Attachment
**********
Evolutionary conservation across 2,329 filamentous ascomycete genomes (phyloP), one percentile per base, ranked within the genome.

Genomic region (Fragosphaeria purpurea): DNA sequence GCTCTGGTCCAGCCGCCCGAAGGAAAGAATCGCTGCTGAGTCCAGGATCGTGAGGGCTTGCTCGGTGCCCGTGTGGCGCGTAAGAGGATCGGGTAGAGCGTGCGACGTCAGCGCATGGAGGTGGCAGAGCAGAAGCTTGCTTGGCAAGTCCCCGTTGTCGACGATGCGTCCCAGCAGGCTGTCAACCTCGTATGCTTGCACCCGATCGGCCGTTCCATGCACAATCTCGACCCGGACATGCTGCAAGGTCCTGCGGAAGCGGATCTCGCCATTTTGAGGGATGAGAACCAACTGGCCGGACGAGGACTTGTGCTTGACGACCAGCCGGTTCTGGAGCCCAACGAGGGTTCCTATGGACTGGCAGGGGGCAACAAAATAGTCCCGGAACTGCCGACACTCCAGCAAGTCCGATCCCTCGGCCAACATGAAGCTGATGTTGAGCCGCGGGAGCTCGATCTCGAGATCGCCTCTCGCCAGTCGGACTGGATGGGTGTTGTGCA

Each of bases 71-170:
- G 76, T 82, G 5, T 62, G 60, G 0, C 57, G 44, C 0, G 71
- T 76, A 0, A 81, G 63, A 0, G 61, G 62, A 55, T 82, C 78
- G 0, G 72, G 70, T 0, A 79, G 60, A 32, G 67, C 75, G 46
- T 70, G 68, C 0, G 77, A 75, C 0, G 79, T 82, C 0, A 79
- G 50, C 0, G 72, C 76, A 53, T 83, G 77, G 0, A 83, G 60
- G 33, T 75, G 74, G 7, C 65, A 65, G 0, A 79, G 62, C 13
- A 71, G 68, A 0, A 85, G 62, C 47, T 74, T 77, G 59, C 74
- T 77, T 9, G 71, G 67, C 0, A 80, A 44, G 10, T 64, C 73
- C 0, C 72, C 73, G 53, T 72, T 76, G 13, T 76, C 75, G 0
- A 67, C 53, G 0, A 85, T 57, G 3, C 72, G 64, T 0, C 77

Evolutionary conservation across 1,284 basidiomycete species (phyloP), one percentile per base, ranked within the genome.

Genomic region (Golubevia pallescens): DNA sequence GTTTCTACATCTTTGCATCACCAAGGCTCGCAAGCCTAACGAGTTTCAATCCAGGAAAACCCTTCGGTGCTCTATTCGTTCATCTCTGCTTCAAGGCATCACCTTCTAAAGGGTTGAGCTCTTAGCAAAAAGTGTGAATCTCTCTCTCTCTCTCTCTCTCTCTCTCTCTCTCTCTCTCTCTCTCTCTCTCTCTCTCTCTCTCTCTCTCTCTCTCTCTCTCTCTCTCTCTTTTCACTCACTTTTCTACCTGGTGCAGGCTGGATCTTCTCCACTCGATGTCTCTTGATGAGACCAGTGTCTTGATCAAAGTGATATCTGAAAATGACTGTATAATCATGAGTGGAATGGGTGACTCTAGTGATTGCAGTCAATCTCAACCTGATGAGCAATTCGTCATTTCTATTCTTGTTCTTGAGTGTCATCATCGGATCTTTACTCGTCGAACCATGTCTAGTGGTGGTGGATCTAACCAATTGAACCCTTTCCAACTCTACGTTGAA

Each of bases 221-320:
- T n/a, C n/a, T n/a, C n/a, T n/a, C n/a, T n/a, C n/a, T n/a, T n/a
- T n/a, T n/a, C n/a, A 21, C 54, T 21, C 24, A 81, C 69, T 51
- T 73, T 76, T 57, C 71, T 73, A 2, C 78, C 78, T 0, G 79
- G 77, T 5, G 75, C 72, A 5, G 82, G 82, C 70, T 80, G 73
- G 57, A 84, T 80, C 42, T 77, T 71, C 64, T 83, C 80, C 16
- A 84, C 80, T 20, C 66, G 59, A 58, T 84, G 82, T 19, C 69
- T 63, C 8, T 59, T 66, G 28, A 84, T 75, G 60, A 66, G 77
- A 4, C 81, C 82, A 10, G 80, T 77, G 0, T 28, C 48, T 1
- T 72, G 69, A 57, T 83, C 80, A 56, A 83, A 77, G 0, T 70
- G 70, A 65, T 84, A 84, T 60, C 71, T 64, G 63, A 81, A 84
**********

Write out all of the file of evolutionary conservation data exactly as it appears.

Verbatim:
Evolutionary conservation across 2,329 filamentous ascomycete genomes (phyloP), one percentile per base, ranked within the genome.

Genomic region (Fragosphaeria purpurea): DNA sequence GCTCTGGTCCAGCCGCCCGAAGGAAAGAATCGCTGCTGAGTCCAGGATCGTGAGGGCTTGCTCGGTGCCCGTGTGGCGCGTAAGAGGATCGGGTAGAGCGTGCGACGTCAGCGCATGGAGGTGGCAGAGCAGAAGCTTGCTTGGCAAGTCCCCGTTGTCGACGATGCGTCCCAGCAGGCTGTCAACCTCGTATGCTTGCACCCGATCGGCCGTTCCATGCACAATCTCGACCCGGACATGCTGCAAGGTCCTGCGGAAGCGGATCTCGCCATTTTGAGGGATGAGAACCAACTGGCCGGACGAGGACTTGTGCTTGACGACCAGCCGGTTCTGGAGCCCAACGAGGGTTCCTATGGACTGGCAGGGGGCAACAAAATAGTCCCGGAACTGCCGACACTCCAGCAAGTCCGATCCCTCGGCCAACATGAAGCTGATGTTGAGCCGCGGGAGCTCGATCTCGAGATCGCCTCTCGCCAGTCGGACTGGATGGGTGTTGTGCA

Each of bases 71-170:
- G 76, T 82, G 5, T 62, G 60, G 0, C 57, G 44, C 0, G 71
- T 76, A 0, A 81, G 63, A 0, G 61, G 62, A 55, T 82, C 78
- G 0, G 72, G 70, T 0, A 79, G 60, A 32, G 67, C 75, G 46
- T 70, G 68, C 0, G 77, A 75, C 0, G 79, T 82, C 0, A 79
- G 50, C 0, G 72, C 76, A 53, T 83, G 77, G 0, A 83, G 60
- G 33, T 75, G 74, G 7, C 65, A 65, G 0, A 79, G 62, C 13
- A 71, G 68, A 0, A 85, G 62, C 47, T 74, T 77, G 59, C 74
- T 77, T 9, G 71, G 67, C 0, A 80, A 44, G 10, T 64, C 73
- C 0, C 72, C 73, G 53, T 72, T 76, G 13, T 76, C 75, G 0
- A 67, C 53, G 0, A 85, T 57, G 3, C 72, G 64, T 0, C 77

Evolutionary conservation across 1,284 basidiomycete species (phyloP), one percentile per base, ranked within the genome.

Genomic region (Golubevia pallescens): DNA sequence GTTTCTACATCTTTGCATCACCAAGGCTCGCAAGCCTAACGAGTTTCAATCCAGGAAAACCCTTCGGTGCTCTATTCGTTCATCTCTGCTTCAAGGCATCACCTTCTAAAGGGTTGAGCTCTTAGCAAAAAGTGTGAATCTCTCTCTCTCTCTCTCTCTCTCTCTCTCTCTCTCTCTCTCTCTCTCTCTCTCTCTCTCTCTCTCTCTCTCTCTCTCTCTCTCTCTCTCTTTTCACTCACTTTTCTACCTGGTGCAGGCTGGATCTTCTCCACTCGATGTCTCTTGATGAGACCAGTGTCTTGATCAAAGTGATATCTGAAAATGACTGTATAATCATGAGTGGAATGGGTGACTCTAGTGATTGCAGTCAATCTCAACCTGATGAGCAATTCGTCATTTCTATTCTTGTTCTTGAGTGTCATCATCGGATCTTTACTCGTCGAACCATGTCTAGTGGTGGTGGATCTAACCAATTGAACCCTTTCCAACTCTACGTTGAA

Each of bases 221-320:
- T n/a, C n/a, T n/a, C n/a, T n/a, C n/a, T n/a, C n/a, T n/a, T n/a
- T n/a, T n/a, C n/a, A 21, C 54, T 21, C 24, A 81, C 69, T 51
- T 73, T 76, T 57, C 71, T 73, A 2, C 78, C 78, T 0, G 79
- G 77, T 5, G 75, C 72, A 5, G 82, G 82, C 70, T 80, G 73
- G 57, A 84, T 80, C 42, T 77, T 71, C 64, T 83, C 80, C 16
- A 84, C 80, T 20, C 66, G 59, A 58, T 84, G 82, T 19, C 69
- T 63, C 8, T 59, T 66, G 28, A 84, T 75, G 60, A 66, G 77
- A 4, C 81, C 82, A 10, G 80, T 77, G 0, T 28, C 48, T 1
- T 72, G 69, A 57, T 83, C 80, A 56, A 83, A 77, G 0, T 70
- G 70, A 65, T 84, A 84, T 60, C 71, T 64, G 63, A 81, A 84